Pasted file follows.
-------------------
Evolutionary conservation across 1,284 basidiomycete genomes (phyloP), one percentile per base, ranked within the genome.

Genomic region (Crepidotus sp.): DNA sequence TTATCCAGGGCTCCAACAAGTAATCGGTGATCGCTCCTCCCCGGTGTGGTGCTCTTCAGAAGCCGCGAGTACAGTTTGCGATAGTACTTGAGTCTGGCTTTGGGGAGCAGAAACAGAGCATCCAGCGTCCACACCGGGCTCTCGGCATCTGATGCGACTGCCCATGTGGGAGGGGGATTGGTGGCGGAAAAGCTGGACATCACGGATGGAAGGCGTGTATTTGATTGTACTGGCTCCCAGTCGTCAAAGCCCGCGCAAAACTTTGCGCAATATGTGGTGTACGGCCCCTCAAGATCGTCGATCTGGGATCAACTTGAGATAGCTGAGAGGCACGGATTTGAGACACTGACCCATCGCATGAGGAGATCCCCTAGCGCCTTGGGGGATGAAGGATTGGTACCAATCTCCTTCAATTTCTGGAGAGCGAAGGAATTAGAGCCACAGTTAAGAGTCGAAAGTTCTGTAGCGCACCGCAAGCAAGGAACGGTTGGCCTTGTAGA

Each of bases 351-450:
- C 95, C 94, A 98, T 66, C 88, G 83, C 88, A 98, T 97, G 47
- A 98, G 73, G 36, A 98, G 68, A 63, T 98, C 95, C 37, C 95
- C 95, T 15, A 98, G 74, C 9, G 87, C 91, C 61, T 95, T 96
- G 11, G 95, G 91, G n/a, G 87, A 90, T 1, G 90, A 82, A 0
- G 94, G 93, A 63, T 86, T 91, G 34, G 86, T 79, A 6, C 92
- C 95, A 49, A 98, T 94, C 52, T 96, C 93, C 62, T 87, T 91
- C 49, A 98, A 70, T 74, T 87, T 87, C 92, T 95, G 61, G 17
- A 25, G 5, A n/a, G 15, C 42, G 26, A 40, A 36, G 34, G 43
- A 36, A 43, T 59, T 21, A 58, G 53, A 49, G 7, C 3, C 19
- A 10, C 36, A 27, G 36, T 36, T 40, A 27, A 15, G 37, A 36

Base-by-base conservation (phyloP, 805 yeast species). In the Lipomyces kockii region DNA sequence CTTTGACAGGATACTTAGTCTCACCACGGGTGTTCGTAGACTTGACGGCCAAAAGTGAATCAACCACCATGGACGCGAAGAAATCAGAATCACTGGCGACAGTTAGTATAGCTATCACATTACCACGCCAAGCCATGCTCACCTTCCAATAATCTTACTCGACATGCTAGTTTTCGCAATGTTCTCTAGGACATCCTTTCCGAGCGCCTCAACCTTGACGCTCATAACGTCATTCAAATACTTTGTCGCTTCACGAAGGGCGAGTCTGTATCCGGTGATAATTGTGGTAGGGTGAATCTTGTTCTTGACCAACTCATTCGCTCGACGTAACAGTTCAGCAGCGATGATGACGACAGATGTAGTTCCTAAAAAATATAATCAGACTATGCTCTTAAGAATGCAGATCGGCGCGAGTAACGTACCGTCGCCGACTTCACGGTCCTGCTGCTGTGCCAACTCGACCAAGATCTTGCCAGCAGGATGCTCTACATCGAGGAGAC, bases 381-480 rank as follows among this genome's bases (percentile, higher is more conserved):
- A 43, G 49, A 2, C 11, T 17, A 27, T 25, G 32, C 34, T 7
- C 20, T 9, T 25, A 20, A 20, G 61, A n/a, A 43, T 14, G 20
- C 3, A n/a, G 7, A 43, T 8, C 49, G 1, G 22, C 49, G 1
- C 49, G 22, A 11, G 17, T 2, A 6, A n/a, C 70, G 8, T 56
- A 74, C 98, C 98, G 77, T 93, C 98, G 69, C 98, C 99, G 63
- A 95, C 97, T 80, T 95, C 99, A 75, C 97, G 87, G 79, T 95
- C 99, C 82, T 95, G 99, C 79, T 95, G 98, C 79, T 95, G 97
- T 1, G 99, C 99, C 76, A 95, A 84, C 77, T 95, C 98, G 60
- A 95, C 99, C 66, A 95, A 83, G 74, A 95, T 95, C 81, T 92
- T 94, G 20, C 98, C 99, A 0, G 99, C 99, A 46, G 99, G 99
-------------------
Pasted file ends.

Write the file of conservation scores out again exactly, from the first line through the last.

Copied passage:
Evolutionary conservation across 1,284 basidiomycete genomes (phyloP), one percentile per base, ranked within the genome.

Genomic region (Crepidotus sp.): DNA sequence TTATCCAGGGCTCCAACAAGTAATCGGTGATCGCTCCTCCCCGGTGTGGTGCTCTTCAGAAGCCGCGAGTACAGTTTGCGATAGTACTTGAGTCTGGCTTTGGGGAGCAGAAACAGAGCATCCAGCGTCCACACCGGGCTCTCGGCATCTGATGCGACTGCCCATGTGGGAGGGGGATTGGTGGCGGAAAAGCTGGACATCACGGATGGAAGGCGTGTATTTGATTGTACTGGCTCCCAGTCGTCAAAGCCCGCGCAAAACTTTGCGCAATATGTGGTGTACGGCCCCTCAAGATCGTCGATCTGGGATCAACTTGAGATAGCTGAGAGGCACGGATTTGAGACACTGACCCATCGCATGAGGAGATCCCCTAGCGCCTTGGGGGATGAAGGATTGGTACCAATCTCCTTCAATTTCTGGAGAGCGAAGGAATTAGAGCCACAGTTAAGAGTCGAAAGTTCTGTAGCGCACCGCAAGCAAGGAACGGTTGGCCTTGTAGA

Each of bases 351-450:
- C 95, C 94, A 98, T 66, C 88, G 83, C 88, A 98, T 97, G 47
- A 98, G 73, G 36, A 98, G 68, A 63, T 98, C 95, C 37, C 95
- C 95, T 15, A 98, G 74, C 9, G 87, C 91, C 61, T 95, T 96
- G 11, G 95, G 91, G n/a, G 87, A 90, T 1, G 90, A 82, A 0
- G 94, G 93, A 63, T 86, T 91, G 34, G 86, T 79, A 6, C 92
- C 95, A 49, A 98, T 94, C 52, T 96, C 93, C 62, T 87, T 91
- C 49, A 98, A 70, T 74, T 87, T 87, C 92, T 95, G 61, G 17
- A 25, G 5, A n/a, G 15, C 42, G 26, A 40, A 36, G 34, G 43
- A 36, A 43, T 59, T 21, A 58, G 53, A 49, G 7, C 3, C 19
- A 10, C 36, A 27, G 36, T 36, T 40, A 27, A 15, G 37, A 36

Base-by-base conservation (phyloP, 805 yeast species). In the Lipomyces kockii region DNA sequence CTTTGACAGGATACTTAGTCTCACCACGGGTGTTCGTAGACTTGACGGCCAAAAGTGAATCAACCACCATGGACGCGAAGAAATCAGAATCACTGGCGACAGTTAGTATAGCTATCACATTACCACGCCAAGCCATGCTCACCTTCCAATAATCTTACTCGACATGCTAGTTTTCGCAATGTTCTCTAGGACATCCTTTCCGAGCGCCTCAACCTTGACGCTCATAACGTCATTCAAATACTTTGTCGCTTCACGAAGGGCGAGTCTGTATCCGGTGATAATTGTGGTAGGGTGAATCTTGTTCTTGACCAACTCATTCGCTCGACGTAACAGTTCAGCAGCGATGATGACGACAGATGTAGTTCCTAAAAAATATAATCAGACTATGCTCTTAAGAATGCAGATCGGCGCGAGTAACGTACCGTCGCCGACTTCACGGTCCTGCTGCTGTGCCAACTCGACCAAGATCTTGCCAGCAGGATGCTCTACATCGAGGAGAC, bases 381-480 rank as follows among this genome's bases (percentile, higher is more conserved):
- A 43, G 49, A 2, C 11, T 17, A 27, T 25, G 32, C 34, T 7
- C 20, T 9, T 25, A 20, A 20, G 61, A n/a, A 43, T 14, G 20
- C 3, A n/a, G 7, A 43, T 8, C 49, G 1, G 22, C 49, G 1
- C 49, G 22, A 11, G 17, T 2, A 6, A n/a, C 70, G 8, T 56
- A 74, C 98, C 98, G 77, T 93, C 98, G 69, C 98, C 99, G 63
- A 95, C 97, T 80, T 95, C 99, A 75, C 97, G 87, G 79, T 95
- C 99, C 82, T 95, G 99, C 79, T 95, G 98, C 79, T 95, G 97
- T 1, G 99, C 99, C 76, A 95, A 84, C 77, T 95, C 98, G 60
- A 95, C 99, C 66, A 95, A 83, G 74, A 95, T 95, C 81, T 92
- T 94, G 20, C 98, C 99, A 0, G 99, C 99, A 46, G 99, G 99